If you’re an expat moving to Spain from elsewhere in Europe, particularly from the UK, then you may find that the Spanish drinking culture is very different from what you’re used to. You will very rarely see binge drinking in Spain (unless it’s by tourists) and instead, Spaniard's view drinking as a fine art; a marathon with a precise schedule that will take them from bar to bar at a leisurely pace, and one where enjoying a drink is considered to be a normal part of everyday life. To help you understand (and maybe even replicate) the Spanish drinking culture, here is a brief guide to drinking in Spain.
What to Drink and When
There’s a time and a place for drinking in Spain: the key is to pick the right drink at the right time. Rebujito is a day time drink, for example, whilst wine is conventionally saves to enjoy with dinner. Here are some of the most popular drinks in Spain and the right time to enjoy them:
Drinking Beer in Spain
Beer is usually served on tap in Spain, although it is possible to be offered a bottle of beer in some bars or restaurants. If you ask for a beer then you will be served in a small 33cl glass known as a caña (which is just less than a half-pint in volume).If you would prefer a large serving then you will need to ask for this specifically. Beer is widely available and very affordable. As a general rule, you can order a beer at any time of the day, after midday in Spain. Beer in the country is always served cold and, like most drinks, served with a small tapas dish of snacks. The kind of beer available is likely to depend on where in the country you are based; Cruzcampo is popular in Southern Spain because the factory is in Seville whilst Mahou is popular in Madrid. As a general rule, the most common beer will be the one available in the local brewery.
Drinking Wine in Spain
Spain is famous for its high-quality wine, so it should come as no surprise that this is also a popular drink in the region. Wine is also more affordable in Spain than in many other countries, because it is so readily available. Although you can order a glass of wine with your lunch, it is much more common to serve wine with dinner: people in Spain tend to only drink wine as an accompaniment to a meal. Most Spaniards enjoy red wine with Rioja being particularly popular.
Drinking Rebujito in Spain
Rebujito is a specifically Spanish drink that it’s unlikely you will have heard of anywhere else, but which you’re sure to hear a lot about when you live in Spain! This is a popular summertime drink, and one that many Spaniards enjoy when they visit the local feria. Rebujito is a daytime drink, and in the UK ia similar drink would be referred to as a ‘white wine spritzer’. Effectively, white right is mixed with either lemonade or lemon and lime soda. The drink is served over ice and garnished with a sprig of mint. Because it is so refreshing, this is the perfect drink for enjoying in the sun: most Spaniards will then switch to something harder when the sun goes down.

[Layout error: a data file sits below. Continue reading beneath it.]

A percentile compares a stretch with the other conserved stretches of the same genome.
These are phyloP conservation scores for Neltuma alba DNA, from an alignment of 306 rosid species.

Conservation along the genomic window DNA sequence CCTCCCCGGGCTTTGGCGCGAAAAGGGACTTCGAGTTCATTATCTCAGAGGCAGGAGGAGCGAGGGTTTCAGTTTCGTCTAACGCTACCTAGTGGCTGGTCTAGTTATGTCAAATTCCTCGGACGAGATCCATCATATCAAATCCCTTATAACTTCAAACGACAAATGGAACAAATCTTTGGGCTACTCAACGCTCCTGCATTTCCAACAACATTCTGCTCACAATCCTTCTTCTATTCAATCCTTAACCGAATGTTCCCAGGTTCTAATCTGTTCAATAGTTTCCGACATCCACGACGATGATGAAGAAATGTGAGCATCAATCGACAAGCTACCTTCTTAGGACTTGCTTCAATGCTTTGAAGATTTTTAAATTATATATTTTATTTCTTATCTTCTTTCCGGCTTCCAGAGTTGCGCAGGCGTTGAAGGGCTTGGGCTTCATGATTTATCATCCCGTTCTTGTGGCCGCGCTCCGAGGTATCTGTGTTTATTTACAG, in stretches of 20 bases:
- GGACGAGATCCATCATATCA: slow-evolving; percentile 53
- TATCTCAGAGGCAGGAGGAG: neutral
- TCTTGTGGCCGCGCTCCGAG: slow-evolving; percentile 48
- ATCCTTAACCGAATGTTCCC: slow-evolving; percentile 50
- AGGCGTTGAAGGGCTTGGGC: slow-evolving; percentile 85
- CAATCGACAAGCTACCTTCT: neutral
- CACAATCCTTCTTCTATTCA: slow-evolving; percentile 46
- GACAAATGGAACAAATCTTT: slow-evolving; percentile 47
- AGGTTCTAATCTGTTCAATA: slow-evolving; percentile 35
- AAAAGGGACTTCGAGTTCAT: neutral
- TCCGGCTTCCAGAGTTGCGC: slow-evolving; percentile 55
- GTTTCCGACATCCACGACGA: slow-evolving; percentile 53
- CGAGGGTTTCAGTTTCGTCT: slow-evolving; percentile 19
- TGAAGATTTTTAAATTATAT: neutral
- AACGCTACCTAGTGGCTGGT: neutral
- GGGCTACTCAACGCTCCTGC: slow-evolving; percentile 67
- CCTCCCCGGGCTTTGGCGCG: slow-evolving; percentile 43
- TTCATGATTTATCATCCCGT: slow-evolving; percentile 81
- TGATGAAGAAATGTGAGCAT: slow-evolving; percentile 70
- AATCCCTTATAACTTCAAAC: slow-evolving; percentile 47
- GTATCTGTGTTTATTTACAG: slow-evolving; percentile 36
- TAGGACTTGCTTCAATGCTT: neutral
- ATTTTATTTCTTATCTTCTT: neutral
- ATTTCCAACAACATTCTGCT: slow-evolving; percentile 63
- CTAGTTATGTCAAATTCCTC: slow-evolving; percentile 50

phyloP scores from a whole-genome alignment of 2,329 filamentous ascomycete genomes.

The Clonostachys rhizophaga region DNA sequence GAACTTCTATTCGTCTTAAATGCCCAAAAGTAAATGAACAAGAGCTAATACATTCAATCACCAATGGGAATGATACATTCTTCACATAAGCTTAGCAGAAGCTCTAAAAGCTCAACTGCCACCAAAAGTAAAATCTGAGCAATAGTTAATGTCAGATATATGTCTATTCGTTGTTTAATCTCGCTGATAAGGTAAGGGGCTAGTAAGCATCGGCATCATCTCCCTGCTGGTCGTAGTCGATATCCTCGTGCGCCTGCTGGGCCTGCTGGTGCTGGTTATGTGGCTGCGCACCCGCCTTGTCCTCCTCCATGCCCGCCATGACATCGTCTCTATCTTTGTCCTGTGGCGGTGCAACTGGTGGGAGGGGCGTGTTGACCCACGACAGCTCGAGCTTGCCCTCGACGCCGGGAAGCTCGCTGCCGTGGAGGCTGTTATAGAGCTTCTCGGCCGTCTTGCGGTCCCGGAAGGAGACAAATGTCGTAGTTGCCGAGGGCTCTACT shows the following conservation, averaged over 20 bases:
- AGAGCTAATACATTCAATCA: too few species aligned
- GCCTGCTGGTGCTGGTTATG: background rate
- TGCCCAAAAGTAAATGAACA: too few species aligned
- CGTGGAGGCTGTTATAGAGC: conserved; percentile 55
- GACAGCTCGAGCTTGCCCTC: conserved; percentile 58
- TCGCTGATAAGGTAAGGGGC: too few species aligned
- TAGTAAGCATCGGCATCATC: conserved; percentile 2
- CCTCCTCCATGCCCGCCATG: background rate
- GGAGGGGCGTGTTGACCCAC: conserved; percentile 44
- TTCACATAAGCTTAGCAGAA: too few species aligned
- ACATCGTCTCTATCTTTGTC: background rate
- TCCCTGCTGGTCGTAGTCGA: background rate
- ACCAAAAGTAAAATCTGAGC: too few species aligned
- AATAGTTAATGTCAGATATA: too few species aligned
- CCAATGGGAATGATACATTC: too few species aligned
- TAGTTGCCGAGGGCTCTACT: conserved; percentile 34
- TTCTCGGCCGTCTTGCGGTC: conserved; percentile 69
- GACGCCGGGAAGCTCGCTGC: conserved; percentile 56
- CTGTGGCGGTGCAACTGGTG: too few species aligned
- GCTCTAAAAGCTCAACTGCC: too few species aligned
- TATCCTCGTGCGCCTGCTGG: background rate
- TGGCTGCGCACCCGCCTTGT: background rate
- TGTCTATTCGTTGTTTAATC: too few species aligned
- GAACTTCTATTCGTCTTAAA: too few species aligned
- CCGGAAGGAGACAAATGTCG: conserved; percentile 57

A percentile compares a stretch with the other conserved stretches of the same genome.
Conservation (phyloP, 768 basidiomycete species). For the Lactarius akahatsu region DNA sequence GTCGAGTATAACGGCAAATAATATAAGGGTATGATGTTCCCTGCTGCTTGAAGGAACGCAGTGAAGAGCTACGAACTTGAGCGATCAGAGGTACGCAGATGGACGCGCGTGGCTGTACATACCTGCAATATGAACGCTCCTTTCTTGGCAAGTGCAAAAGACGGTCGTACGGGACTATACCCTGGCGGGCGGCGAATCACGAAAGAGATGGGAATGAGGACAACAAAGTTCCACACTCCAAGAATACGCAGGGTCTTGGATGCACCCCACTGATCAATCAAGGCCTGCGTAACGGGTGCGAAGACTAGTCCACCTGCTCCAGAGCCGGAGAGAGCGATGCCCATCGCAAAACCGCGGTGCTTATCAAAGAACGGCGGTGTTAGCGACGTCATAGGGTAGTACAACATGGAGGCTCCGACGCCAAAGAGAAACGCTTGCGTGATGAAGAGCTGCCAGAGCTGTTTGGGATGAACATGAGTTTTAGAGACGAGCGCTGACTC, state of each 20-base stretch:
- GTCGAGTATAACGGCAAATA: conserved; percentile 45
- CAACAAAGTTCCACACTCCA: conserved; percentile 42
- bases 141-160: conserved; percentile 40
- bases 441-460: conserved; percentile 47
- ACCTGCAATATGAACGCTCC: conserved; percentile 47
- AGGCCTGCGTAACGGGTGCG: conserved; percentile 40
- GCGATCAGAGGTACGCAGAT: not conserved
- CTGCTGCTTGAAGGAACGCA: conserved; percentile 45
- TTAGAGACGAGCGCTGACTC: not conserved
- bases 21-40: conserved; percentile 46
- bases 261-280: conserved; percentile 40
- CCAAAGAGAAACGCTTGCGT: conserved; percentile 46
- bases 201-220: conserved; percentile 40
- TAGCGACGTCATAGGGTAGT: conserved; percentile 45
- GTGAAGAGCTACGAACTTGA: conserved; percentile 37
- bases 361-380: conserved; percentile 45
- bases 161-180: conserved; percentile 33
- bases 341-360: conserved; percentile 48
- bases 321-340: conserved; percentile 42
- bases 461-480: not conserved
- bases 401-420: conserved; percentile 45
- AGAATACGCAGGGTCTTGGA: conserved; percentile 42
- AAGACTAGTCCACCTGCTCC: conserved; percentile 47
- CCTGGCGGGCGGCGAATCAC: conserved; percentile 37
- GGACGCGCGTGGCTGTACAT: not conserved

Drinking Cubatas in Spain
If you’re mixing spirits with a non-alcoholic mixer in Spain then you’re drinking Cubatas! Vodka and soda, rum and coke, whiskey and lemonade: these all fall under the Cubatas umbrella. When it comes to drinking alcohol, the Spanish like to keep things simple, which is why you won’t find modern cocktail bars in many Spanish towns. Cubatas is what Spanish people switch to drinking when the sun goes down; these drinks can be enjoyed in your local bar, but are often enjoyed at home or in your local park or garden too.
Drinking Kalimotxo in Spain
If you’re in Northern Spain then you may be offered a glass of Kalimotxo; this is a regional drink that is incredibly popular in Madrid. Effectively, Kalimotxo is red wine mixed with coke, and this is a drink people often serve in their homes rather than order in a bar or restaurant. Kalimotxo is not common in Andalucia, but if you’re curious then it would be very easy to DIY so that you can give it a try!
Drinking Liqueurs in Spain
Often known as digestifs (or aperitifs in France) it is very common in Spain to drink a shot of liqueur after a large meal. The most common ones are licor de hierba (an herbal liqueur) and licor de limón (lemon liqueur). Taking a shot of liqueur in this way is said to help you to digest your food, and settle your stomach if you’ve overindulged and are feeling full. It is very common to see families and groups of friends drinking liqueurs in this way both in restaurants and at home.
Drinking Sangria in Spain
Sangria is a popular drink around the world, and blends red wine with lemonade and often fresh chopped fruit. This is another drink that can be enjoyed at any time of day. Spaniards, however, are more likely to enjoy tinto de verano than sangria, thanks to its convenience. Tinto de verano is effectively red wine and lemonade, or sangria without the fruit. You can buy it pre-made either in restaurants or grocery stores, making it much more convenient to enjoy on the go, or at any time of day.
Ready to practice drinking like a Spaniard? Perhaps you’re looking to make your move to Spain a permanent one? Search our holiday rentals for a short-term stay, or our properties for sale if you're ready to feast on delicious tapas and sangria in beautiful Malaga all year long!